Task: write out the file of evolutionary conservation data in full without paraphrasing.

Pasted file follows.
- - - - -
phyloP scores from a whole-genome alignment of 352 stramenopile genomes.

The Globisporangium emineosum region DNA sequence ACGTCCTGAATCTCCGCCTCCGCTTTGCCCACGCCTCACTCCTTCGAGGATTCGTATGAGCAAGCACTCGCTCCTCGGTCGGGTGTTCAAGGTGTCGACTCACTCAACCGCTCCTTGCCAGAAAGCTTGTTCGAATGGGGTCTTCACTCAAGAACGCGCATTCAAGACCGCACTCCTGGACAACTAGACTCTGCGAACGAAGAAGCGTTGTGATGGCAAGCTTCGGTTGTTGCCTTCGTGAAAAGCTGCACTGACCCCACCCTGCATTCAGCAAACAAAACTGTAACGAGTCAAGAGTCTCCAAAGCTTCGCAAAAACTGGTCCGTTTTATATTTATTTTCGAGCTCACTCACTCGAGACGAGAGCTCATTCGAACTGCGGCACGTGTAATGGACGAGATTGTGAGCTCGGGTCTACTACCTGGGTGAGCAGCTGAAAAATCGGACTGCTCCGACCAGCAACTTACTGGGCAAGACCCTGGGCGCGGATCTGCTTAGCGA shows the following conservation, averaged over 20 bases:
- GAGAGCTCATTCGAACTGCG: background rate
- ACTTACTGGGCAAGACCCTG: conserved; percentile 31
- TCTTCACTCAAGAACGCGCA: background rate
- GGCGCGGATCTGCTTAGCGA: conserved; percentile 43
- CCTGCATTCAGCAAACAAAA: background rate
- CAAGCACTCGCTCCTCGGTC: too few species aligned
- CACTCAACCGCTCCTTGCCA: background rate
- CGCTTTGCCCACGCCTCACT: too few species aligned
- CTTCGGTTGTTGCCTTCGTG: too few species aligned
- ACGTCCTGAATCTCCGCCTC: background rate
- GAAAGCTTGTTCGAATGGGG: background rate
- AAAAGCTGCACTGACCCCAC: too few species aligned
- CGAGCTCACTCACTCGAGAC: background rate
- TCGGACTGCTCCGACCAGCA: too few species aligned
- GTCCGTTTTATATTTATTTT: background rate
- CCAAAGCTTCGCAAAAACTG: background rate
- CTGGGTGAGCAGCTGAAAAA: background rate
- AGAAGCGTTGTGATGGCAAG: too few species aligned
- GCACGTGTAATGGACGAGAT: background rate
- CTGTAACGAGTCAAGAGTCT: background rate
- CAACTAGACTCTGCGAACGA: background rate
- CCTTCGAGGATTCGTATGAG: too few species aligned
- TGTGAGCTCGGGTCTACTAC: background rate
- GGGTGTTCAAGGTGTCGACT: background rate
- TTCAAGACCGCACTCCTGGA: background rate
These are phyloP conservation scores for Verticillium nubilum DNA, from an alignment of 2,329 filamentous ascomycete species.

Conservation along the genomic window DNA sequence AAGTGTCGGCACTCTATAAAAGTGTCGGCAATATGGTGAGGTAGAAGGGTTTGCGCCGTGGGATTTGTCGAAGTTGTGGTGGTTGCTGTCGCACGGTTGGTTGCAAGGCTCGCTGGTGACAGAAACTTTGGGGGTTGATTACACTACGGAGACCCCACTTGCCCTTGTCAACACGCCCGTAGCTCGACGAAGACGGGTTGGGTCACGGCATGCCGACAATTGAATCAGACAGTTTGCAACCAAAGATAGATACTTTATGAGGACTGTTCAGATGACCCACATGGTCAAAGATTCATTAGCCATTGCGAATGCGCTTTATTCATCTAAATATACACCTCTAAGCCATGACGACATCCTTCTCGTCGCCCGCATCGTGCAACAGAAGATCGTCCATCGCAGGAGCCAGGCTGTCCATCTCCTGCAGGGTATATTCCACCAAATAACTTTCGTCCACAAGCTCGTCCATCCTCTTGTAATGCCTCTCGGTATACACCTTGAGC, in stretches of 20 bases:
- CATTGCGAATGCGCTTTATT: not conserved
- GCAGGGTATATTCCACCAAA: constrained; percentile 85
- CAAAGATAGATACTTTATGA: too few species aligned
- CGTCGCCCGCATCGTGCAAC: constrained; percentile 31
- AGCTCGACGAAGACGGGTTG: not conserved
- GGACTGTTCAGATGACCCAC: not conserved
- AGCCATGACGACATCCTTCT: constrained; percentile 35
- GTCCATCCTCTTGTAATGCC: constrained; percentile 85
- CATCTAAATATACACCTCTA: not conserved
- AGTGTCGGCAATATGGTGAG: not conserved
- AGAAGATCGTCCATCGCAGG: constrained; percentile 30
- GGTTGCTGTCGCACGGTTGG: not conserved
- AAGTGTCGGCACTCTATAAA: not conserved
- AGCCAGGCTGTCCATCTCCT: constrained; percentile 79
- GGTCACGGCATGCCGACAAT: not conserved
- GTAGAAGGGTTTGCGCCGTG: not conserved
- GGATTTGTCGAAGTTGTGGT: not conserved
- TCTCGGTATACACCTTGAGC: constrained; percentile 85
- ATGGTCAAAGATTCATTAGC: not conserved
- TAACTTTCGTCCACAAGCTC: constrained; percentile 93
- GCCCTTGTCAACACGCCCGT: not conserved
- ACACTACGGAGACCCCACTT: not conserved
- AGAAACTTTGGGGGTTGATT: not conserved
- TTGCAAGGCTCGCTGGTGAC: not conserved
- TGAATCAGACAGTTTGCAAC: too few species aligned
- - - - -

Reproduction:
phyloP scores from a whole-genome alignment of 352 stramenopile genomes.

The Globisporangium emineosum region DNA sequence ACGTCCTGAATCTCCGCCTCCGCTTTGCCCACGCCTCACTCCTTCGAGGATTCGTATGAGCAAGCACTCGCTCCTCGGTCGGGTGTTCAAGGTGTCGACTCACTCAACCGCTCCTTGCCAGAAAGCTTGTTCGAATGGGGTCTTCACTCAAGAACGCGCATTCAAGACCGCACTCCTGGACAACTAGACTCTGCGAACGAAGAAGCGTTGTGATGGCAAGCTTCGGTTGTTGCCTTCGTGAAAAGCTGCACTGACCCCACCCTGCATTCAGCAAACAAAACTGTAACGAGTCAAGAGTCTCCAAAGCTTCGCAAAAACTGGTCCGTTTTATATTTATTTTCGAGCTCACTCACTCGAGACGAGAGCTCATTCGAACTGCGGCACGTGTAATGGACGAGATTGTGAGCTCGGGTCTACTACCTGGGTGAGCAGCTGAAAAATCGGACTGCTCCGACCAGCAACTTACTGGGCAAGACCCTGGGCGCGGATCTGCTTAGCGA shows the following conservation, averaged over 20 bases:
- GAGAGCTCATTCGAACTGCG: background rate
- ACTTACTGGGCAAGACCCTG: conserved; percentile 31
- TCTTCACTCAAGAACGCGCA: background rate
- GGCGCGGATCTGCTTAGCGA: conserved; percentile 43
- CCTGCATTCAGCAAACAAAA: background rate
- CAAGCACTCGCTCCTCGGTC: too few species aligned
- CACTCAACCGCTCCTTGCCA: background rate
- CGCTTTGCCCACGCCTCACT: too few species aligned
- CTTCGGTTGTTGCCTTCGTG: too few species aligned
- ACGTCCTGAATCTCCGCCTC: background rate
- GAAAGCTTGTTCGAATGGGG: background rate
- AAAAGCTGCACTGACCCCAC: too few species aligned
- CGAGCTCACTCACTCGAGAC: background rate
- TCGGACTGCTCCGACCAGCA: too few species aligned
- GTCCGTTTTATATTTATTTT: background rate
- CCAAAGCTTCGCAAAAACTG: background rate
- CTGGGTGAGCAGCTGAAAAA: background rate
- AGAAGCGTTGTGATGGCAAG: too few species aligned
- GCACGTGTAATGGACGAGAT: background rate
- CTGTAACGAGTCAAGAGTCT: background rate
- CAACTAGACTCTGCGAACGA: background rate
- CCTTCGAGGATTCGTATGAG: too few species aligned
- TGTGAGCTCGGGTCTACTAC: background rate
- GGGTGTTCAAGGTGTCGACT: background rate
- TTCAAGACCGCACTCCTGGA: background rate
These are phyloP conservation scores for Verticillium nubilum DNA, from an alignment of 2,329 filamentous ascomycete species.

Conservation along the genomic window DNA sequence AAGTGTCGGCACTCTATAAAAGTGTCGGCAATATGGTGAGGTAGAAGGGTTTGCGCCGTGGGATTTGTCGAAGTTGTGGTGGTTGCTGTCGCACGGTTGGTTGCAAGGCTCGCTGGTGACAGAAACTTTGGGGGTTGATTACACTACGGAGACCCCACTTGCCCTTGTCAACACGCCCGTAGCTCGACGAAGACGGGTTGGGTCACGGCATGCCGACAATTGAATCAGACAGTTTGCAACCAAAGATAGATACTTTATGAGGACTGTTCAGATGACCCACATGGTCAAAGATTCATTAGCCATTGCGAATGCGCTTTATTCATCTAAATATACACCTCTAAGCCATGACGACATCCTTCTCGTCGCCCGCATCGTGCAACAGAAGATCGTCCATCGCAGGAGCCAGGCTGTCCATCTCCTGCAGGGTATATTCCACCAAATAACTTTCGTCCACAAGCTCGTCCATCCTCTTGTAATGCCTCTCGGTATACACCTTGAGC, in stretches of 20 bases:
- CATTGCGAATGCGCTTTATT: not conserved
- GCAGGGTATATTCCACCAAA: constrained; percentile 85
- CAAAGATAGATACTTTATGA: too few species aligned
- CGTCGCCCGCATCGTGCAAC: constrained; percentile 31
- AGCTCGACGAAGACGGGTTG: not conserved
- GGACTGTTCAGATGACCCAC: not conserved
- AGCCATGACGACATCCTTCT: constrained; percentile 35
- GTCCATCCTCTTGTAATGCC: constrained; percentile 85
- CATCTAAATATACACCTCTA: not conserved
- AGTGTCGGCAATATGGTGAG: not conserved
- AGAAGATCGTCCATCGCAGG: constrained; percentile 30
- GGTTGCTGTCGCACGGTTGG: not conserved
- AAGTGTCGGCACTCTATAAA: not conserved
- AGCCAGGCTGTCCATCTCCT: constrained; percentile 79
- GGTCACGGCATGCCGACAAT: not conserved
- GTAGAAGGGTTTGCGCCGTG: not conserved
- GGATTTGTCGAAGTTGTGGT: not conserved
- TCTCGGTATACACCTTGAGC: constrained; percentile 85
- ATGGTCAAAGATTCATTAGC: not conserved
- TAACTTTCGTCCACAAGCTC: constrained; percentile 93
- GCCCTTGTCAACACGCCCGT: not conserved
- ACACTACGGAGACCCCACTT: not conserved
- AGAAACTTTGGGGGTTGATT: not conserved
- TTGCAAGGCTCGCTGGTGAC: not conserved
- TGAATCAGACAGTTTGCAAC: too few species aligned